The Sojourners

“Dearly beloved, I beseech you as strangers and pilgrims, abstain from fleshly lusts, which war against the soul…” – 1 Peter 2:11

“Let us remember, that whilst in this world, we sojourn in a strange lade, and are at a distance from our home; and, therefore, do not let us be inordinately affected with anything in it.” – Philip Doddridge

It so happened on a particular day in a far off land many years ago, two young men walked along a dusty road. Their shoes were worn from travelling many miles on such roads, and their clothes were dirt brown in color (whether naturally or from the dust, none can tell). Both carried staves in their hands and packs upon their backs. Their names were Demas and Titus, two travelers in a foreign land.

They had traversed many a mile, seeking the kingdom of their ancestors. Titus had received a small leather-bound book from his father, who said that it had always been his dream to return to the far away kingdom, but he had died before finding it. Titus considered it his solemn duty to likewise seek this kingdom. His closest friend, Demas, after hearing the words of the ancient book and for love of his friend, deemed it likewise and joined the journey.

For the first time in many days, the two young men looked up and saw a village they would have to pass through on their way to the kingdom. In a sense, it came as a relief, for they had often camped out under the stars (which may sound pleasant, and is, until it rains). The small city was surrounded by a tall wooden fence and the gates were open, despite the fact the evening was drawing on. From the main street, Titus and Demas found an inn, where they found a meal and repose for the night. As was their custom, Titus read a portion from the ancient book, and they slept with dreams of a far off kingdom, flowing with milk and honey.

The next day they entered the market, as Titus was in need of a new pair of shoes. The bustle of the midday was suffocating in this village, and both remarked on how such a small place could hold so many people. Finding all they needed, the two men decided to wander about until it was time for their dinner at the inn. They saw merchants selling glittering jewelry, delectable dainties, gaudy clothing, and nearly anything one might desire. On top of all that, the cries of fortune tellers, self-proclaimed prophets, and men yelling out the daily news, it made quite a scene.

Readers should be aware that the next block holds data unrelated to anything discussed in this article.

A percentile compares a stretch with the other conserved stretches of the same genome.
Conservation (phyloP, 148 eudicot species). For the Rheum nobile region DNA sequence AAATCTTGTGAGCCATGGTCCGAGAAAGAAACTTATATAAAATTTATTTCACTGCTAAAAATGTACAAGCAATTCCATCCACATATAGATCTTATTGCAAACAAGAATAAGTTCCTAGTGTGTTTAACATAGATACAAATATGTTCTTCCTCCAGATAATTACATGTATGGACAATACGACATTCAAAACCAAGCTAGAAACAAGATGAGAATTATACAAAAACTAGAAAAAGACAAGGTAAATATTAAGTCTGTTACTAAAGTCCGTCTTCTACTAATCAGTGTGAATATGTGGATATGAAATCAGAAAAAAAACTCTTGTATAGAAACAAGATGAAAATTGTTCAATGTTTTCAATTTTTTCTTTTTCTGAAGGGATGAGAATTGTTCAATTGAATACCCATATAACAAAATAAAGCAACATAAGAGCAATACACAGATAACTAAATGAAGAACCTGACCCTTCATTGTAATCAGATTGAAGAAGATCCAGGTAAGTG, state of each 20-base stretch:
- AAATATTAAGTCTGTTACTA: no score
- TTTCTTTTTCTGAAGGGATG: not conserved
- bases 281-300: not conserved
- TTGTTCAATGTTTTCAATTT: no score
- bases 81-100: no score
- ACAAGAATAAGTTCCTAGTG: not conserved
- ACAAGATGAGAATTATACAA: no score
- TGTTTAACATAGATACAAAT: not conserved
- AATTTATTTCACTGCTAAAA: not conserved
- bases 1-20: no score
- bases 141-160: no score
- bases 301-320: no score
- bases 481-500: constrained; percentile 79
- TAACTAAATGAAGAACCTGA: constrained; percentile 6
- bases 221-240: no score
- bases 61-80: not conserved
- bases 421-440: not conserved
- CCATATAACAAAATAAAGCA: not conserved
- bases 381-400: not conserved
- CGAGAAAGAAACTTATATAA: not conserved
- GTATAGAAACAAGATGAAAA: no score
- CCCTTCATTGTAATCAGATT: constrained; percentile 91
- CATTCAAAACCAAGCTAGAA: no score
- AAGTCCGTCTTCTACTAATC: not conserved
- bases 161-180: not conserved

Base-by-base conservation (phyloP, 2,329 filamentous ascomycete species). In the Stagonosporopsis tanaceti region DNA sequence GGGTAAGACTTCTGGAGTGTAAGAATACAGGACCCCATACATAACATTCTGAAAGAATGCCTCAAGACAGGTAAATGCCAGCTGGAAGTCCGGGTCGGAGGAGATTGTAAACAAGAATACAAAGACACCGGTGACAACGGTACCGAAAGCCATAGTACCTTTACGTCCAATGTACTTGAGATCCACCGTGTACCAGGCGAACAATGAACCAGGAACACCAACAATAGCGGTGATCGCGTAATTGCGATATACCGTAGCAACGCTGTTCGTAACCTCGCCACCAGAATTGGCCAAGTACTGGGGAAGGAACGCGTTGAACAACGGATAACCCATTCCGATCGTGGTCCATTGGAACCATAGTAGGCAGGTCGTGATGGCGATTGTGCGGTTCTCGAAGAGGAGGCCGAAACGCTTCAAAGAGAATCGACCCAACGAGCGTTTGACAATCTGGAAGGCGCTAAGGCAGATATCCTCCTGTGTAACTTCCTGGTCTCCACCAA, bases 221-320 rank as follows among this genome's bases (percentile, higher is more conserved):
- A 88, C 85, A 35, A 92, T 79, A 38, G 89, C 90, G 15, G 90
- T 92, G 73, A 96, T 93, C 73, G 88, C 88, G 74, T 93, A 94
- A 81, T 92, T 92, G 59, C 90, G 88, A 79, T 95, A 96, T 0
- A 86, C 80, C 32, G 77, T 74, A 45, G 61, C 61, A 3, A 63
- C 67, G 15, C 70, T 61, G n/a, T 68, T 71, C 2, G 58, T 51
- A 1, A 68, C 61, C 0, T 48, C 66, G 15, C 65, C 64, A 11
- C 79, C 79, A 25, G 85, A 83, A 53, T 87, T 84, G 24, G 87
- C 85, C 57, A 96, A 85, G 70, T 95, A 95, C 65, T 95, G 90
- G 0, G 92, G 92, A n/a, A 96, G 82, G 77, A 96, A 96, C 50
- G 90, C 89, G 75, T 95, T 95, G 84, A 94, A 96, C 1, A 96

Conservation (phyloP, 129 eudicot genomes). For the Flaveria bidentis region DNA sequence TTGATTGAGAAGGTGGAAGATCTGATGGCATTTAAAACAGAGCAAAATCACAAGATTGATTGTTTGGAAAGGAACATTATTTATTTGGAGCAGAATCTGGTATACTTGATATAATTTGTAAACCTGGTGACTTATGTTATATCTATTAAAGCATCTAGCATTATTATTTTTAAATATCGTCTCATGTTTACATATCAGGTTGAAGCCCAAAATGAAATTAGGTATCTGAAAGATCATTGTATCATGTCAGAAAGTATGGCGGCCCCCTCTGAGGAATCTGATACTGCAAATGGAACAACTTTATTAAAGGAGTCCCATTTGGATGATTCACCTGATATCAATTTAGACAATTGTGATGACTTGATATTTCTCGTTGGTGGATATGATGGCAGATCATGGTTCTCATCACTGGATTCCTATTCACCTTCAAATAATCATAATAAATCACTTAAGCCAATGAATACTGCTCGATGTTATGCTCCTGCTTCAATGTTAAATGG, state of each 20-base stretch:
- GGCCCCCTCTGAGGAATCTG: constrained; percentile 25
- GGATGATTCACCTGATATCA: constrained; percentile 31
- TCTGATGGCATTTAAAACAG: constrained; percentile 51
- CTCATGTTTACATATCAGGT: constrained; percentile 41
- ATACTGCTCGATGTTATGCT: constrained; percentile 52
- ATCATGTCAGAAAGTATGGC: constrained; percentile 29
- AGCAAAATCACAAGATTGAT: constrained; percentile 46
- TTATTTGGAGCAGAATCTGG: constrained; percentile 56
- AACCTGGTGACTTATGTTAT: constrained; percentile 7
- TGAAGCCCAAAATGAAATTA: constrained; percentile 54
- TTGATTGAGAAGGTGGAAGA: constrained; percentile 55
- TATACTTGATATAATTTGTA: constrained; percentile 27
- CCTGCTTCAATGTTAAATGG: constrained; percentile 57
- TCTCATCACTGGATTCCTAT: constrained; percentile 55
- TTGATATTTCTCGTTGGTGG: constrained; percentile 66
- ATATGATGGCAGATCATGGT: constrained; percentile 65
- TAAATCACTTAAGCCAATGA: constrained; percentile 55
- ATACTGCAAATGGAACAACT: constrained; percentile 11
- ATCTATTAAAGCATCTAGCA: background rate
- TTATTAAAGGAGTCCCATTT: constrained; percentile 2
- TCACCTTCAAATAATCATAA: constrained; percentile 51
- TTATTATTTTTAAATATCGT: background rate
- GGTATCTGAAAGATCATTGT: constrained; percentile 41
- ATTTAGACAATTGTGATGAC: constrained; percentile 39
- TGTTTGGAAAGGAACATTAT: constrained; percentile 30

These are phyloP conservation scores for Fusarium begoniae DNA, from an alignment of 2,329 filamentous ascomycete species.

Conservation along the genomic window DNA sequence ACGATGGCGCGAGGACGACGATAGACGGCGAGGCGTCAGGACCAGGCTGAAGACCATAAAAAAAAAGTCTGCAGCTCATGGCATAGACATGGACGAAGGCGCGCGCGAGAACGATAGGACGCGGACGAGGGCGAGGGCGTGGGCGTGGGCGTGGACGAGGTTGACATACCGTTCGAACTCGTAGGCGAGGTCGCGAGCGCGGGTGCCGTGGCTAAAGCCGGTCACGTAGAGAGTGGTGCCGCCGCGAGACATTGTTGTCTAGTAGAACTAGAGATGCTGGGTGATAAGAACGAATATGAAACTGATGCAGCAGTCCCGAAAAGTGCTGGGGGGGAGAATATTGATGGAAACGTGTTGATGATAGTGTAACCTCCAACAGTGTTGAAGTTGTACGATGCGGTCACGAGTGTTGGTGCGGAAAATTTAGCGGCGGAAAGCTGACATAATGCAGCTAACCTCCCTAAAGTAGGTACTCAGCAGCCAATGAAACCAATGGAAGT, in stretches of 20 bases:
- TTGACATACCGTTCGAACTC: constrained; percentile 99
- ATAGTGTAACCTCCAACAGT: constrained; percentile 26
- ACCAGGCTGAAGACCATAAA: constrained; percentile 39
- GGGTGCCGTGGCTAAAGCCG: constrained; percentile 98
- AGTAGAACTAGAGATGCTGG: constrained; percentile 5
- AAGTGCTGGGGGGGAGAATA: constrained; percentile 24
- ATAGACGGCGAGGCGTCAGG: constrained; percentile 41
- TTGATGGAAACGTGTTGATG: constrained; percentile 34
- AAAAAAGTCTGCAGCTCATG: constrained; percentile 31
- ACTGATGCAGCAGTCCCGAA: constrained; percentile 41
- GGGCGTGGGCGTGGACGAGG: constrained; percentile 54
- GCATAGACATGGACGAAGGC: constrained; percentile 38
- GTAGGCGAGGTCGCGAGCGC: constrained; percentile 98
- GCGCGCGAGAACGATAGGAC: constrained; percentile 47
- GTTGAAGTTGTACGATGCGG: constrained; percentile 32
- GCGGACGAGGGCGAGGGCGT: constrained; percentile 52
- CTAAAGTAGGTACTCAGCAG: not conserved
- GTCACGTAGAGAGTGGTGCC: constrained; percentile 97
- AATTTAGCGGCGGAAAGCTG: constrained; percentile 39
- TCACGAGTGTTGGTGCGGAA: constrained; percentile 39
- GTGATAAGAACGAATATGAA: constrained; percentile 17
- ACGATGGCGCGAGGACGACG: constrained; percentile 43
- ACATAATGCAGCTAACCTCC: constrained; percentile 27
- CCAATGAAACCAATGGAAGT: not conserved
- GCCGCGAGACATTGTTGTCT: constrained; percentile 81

Both Titus and Demas felt in their hearts a longing to abide in that village. When they returned to the inn it was the main topic of discussion. After their dinner, the exhausted men returned to their rooms. Titus read from the book as usual, and was reminded of the fact he was a pilgrim, and could not abide here for much longer. Demas, though he heard the words spoken, did not heed them. His mind was instead filled with the delights of the city, and the glory of the far off kingdom faded.

The next morning, as Titus began to prepare for traveling, Demas resolved to tell Titus his thoughts. Demas wanted to stay in the city; Titus, on the other hand, wanted to continue on their journey. Titus made the case for continuing their journeys, reminding Demas of the joys that awaited them in the far off kingdom. Demas agreed, for the moment, and likewise packed his things. As they walked through the main street once more, seeking to exit the city, Demas’ heart faltered. The sights, sounds and smells overwhelmed his senses. When they reached the exit of the city, Demas turned around for one last look; his heart hardened.